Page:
Delayed draws out of the shotgun formation became the play of the half as they went with it time and time again. Although Woodhead was able to move the ball fairly successfully for much of the half, he was unable to punch it into the end zone. His presence did not make the defense fear the run, so pass coverage tightened up and pressure on Rivers picked up as well – a bad combination to say the least. We all know how that game turned out. McCoy and Whisenhunt played timid, cautious offense in an attempt not to lose. This plan did not work and KC made it all the way back to win the game in overtime.

 

Let’s move to last week’s game against what most people consider a team going in the right direction, the Jacksonville Jaguars. Again, Gordon started out getting the majority of the carries and punished the Jaguars’ defense play after play. Woodhead was doing what he does best. He was basically a third down back who can protect the quarterback and catch outlet passes out of the backfield. Unfortunately, one of those passes lead to his knee giving out, tragically ending his season.

 

Now what?

 

Melvin Gordon, that’s what! McCoy and Whisenhunt had no real choice but to keep Gordon in the game, even with a big lead, and letting him pound the rock. He continued his effective play and actually tallied his first 100 yard rushing game in his short NFL career. Oh, and by the way, he hasn’t fumbled yet! That second half should go far as to gaining trust from the coaches moving forward.

 

As long as Gordon stays healthy, there is no reason to believe that he cannot be trusted to keep defenses honest and take a lot of pressure off of Rivers. If Melvin continues to be as effective as he has started out, this could be a classic story of someone going from goat to hero in one season. A story that might never have been told if Woodhead was still there to allow McCoy and company to play it safe.

 

Of course this goes without saying, but Gordon can’t play every snap for the entire game. That would be asking to get him hurt. So who else can step in to give Gordon a breather? Let’s take a look:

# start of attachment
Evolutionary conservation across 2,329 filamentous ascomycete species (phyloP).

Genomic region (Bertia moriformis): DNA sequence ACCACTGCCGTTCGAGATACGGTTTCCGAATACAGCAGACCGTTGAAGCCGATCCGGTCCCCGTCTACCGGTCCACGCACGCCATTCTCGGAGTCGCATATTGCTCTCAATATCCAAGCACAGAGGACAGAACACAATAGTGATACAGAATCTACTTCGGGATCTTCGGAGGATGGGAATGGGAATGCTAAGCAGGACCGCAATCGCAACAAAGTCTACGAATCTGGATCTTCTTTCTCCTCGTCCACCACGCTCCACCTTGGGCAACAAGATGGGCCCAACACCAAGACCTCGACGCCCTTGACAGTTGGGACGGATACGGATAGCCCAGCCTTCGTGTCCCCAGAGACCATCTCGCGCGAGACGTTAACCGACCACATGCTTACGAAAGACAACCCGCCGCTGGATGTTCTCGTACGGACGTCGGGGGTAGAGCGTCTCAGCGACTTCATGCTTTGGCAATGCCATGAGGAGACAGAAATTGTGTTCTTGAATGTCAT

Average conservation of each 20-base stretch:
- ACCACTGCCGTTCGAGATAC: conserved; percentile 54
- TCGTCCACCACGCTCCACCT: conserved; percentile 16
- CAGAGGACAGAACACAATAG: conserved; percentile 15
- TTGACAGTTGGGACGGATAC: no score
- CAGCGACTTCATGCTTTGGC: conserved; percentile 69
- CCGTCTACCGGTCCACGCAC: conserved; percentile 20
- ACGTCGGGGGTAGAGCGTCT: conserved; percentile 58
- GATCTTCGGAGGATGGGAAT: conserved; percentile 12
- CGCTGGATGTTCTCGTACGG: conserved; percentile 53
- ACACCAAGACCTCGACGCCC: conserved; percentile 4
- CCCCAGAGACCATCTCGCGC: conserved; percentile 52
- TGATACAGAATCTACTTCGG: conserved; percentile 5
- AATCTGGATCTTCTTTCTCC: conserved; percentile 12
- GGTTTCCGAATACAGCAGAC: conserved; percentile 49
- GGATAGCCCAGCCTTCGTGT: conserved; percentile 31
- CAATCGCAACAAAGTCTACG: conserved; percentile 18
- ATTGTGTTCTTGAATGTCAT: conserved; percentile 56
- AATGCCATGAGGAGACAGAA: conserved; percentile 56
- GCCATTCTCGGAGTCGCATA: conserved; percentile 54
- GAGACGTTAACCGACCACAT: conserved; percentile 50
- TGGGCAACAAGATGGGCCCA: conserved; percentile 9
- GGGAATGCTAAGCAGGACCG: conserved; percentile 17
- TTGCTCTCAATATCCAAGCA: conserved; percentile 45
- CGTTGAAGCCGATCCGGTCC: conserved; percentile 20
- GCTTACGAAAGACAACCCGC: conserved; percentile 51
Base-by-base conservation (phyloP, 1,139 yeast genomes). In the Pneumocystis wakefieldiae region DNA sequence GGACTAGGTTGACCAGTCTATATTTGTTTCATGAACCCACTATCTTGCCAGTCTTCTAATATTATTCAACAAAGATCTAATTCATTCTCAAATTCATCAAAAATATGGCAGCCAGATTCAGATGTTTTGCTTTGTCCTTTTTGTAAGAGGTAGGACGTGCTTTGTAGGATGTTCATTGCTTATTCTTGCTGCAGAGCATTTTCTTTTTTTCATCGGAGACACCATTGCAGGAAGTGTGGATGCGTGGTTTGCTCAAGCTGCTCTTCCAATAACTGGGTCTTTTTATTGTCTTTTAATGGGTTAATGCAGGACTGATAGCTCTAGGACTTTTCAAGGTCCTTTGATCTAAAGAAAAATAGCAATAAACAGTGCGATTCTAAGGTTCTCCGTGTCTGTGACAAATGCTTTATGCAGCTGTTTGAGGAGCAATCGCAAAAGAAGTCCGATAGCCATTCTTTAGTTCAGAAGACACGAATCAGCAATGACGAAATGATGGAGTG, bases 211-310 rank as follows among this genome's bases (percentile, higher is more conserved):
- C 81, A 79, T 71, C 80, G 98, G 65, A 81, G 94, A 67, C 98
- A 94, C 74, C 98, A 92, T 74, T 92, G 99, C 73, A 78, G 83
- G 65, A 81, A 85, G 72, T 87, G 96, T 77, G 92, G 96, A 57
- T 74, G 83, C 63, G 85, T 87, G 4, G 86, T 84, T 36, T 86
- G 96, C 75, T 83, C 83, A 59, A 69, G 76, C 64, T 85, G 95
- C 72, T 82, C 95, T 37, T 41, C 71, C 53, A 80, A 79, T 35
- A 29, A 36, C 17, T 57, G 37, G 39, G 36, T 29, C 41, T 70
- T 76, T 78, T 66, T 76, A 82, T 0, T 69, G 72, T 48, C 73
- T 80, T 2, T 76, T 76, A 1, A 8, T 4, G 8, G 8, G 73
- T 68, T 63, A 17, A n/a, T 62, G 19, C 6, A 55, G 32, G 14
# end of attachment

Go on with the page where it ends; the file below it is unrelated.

Kenneth Farrow: Farrow had a very nice preseason and earned his way on the roster. With Woodhead’s injury forcing him on the field against Jacksonville, Farrow carried the ball four times for a total of 13 yards. Not an earth shattering debut, but it is a very small sample size. What fans need to remember is that the impressive numbers he put up in the preseason were against second and third string defenders; running vanilla game plans. If he gets the call, he would be facing the best of every opponent. The sledding will be a lot more difficult. Time will tell if the Bolts have a player in Farrow.

Andre Williams: Personally, I’m excited to see what this kid can do. He is a strong, bruising back who can get the short yards that are so important on third downs and late in the game. Last season his production tailed off significantly which is why the Giants let him go. Before that, however, he had a good rookie campaign. The team from America’s finest city is hoping that the Giants made a mistake and will catch lightning in a bottle.

Dexter McCluster: McCluster is the guy the Chargers brought in to replace Woodhead; capable as a runner and receiver. He is also a solid kickoff and punt returner. He is fast on his feet and so quick that he often makes people miss. Obviously, he has not played at the level of a Danny Woodhead, or he would not have been cut by the Chiefs and the Titans. My hope is that he will play as a full-time kick returner so that starting wide receiver, Travis Benjamin, can give up that position and avoid unnecessary collisions. With Keenan Allen out for the season, it is vital that Benjamin stays healthy.

This week, the Chargers play the league’s 32nd ranked defense against the run – the Indianapolis Colts. This is another golden opportunity for Gordon and company to get many carries and gain even more confidence. We have to face the facts: Danny Woodhead is done for the year. He is also on the last year of his contract, which means that there is a very good possibility he will not be back with the team next season. The Bolts need to learn how to call plays and win games without the trustworthy, scrappy Woodhead. If they can do that, his injury will go down as the reason San Diego left the ranks of pretenders and became true contenders.

Thanks for reading. Please leave your comments below, I’ll get back to you ASAP. Go Bolts!!

 

Will McCafferty

mccluster1

 

In order to help fill the void in the San Diego running back group due to the season-ending injuries of Danny Woodhead and Branden Oliver, the Chargers are set to sign former Tennessee Titans running back Dexter McCluster, according to ESPN NFL Insider Adam Schefter.

 

 

McCluster, 28, has experience playing with Chargers offensive coordinator Ken Whisenhunt, who coached him in Tennessee. Due to his time with Whiz, he shouldn’t have a hard time getting the playbook and his duties on track very quickly.

During his six years spent with the Titans and Kansas City Chiefs, McCluster has rushed for 1,040 yards and two touchdowns. As a receiver out of the backfield or in the slot on some occasions, the seven-year veteran has tallied 229 receptions for 1,957 yards and seven touchdowns. He also has solid experience as a returner, returning three punts for touchdowns over his career.